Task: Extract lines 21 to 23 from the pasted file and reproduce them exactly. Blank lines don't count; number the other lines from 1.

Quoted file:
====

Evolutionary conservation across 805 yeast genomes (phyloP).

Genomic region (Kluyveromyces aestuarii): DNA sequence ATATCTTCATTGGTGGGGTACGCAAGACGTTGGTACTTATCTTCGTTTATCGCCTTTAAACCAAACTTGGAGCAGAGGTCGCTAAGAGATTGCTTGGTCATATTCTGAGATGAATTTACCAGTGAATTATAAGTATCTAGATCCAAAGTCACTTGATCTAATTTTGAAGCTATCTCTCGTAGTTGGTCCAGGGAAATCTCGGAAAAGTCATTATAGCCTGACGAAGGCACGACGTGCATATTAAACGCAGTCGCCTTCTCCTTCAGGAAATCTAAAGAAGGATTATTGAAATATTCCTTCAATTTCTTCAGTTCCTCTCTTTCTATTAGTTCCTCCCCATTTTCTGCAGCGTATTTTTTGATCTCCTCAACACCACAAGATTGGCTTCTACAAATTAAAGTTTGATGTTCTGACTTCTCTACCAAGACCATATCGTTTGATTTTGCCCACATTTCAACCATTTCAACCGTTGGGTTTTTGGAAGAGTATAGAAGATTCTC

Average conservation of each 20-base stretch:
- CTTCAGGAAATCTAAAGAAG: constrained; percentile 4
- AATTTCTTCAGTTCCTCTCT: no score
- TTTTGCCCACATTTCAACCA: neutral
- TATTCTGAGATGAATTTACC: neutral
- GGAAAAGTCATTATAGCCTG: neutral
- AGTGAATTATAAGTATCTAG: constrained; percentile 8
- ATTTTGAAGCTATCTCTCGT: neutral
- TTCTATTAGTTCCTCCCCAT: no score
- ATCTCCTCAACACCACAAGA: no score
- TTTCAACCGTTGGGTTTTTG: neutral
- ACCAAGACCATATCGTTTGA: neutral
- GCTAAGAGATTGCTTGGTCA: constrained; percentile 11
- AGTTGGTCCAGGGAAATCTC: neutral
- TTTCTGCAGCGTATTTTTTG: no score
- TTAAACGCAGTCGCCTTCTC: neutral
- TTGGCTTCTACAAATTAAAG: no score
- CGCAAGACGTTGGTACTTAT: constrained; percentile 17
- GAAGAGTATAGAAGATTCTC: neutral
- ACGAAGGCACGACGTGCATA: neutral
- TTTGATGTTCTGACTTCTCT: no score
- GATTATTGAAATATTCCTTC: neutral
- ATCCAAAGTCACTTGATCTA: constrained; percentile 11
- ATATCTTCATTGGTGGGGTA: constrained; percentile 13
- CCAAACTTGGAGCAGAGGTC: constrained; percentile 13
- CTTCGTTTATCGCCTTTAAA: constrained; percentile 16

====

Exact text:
- GAAGAGTATAGAAGATTCTC: neutral
- ACGAAGGCACGACGTGCATA: neutral
- TTTGATGTTCTGACTTCTCT: no score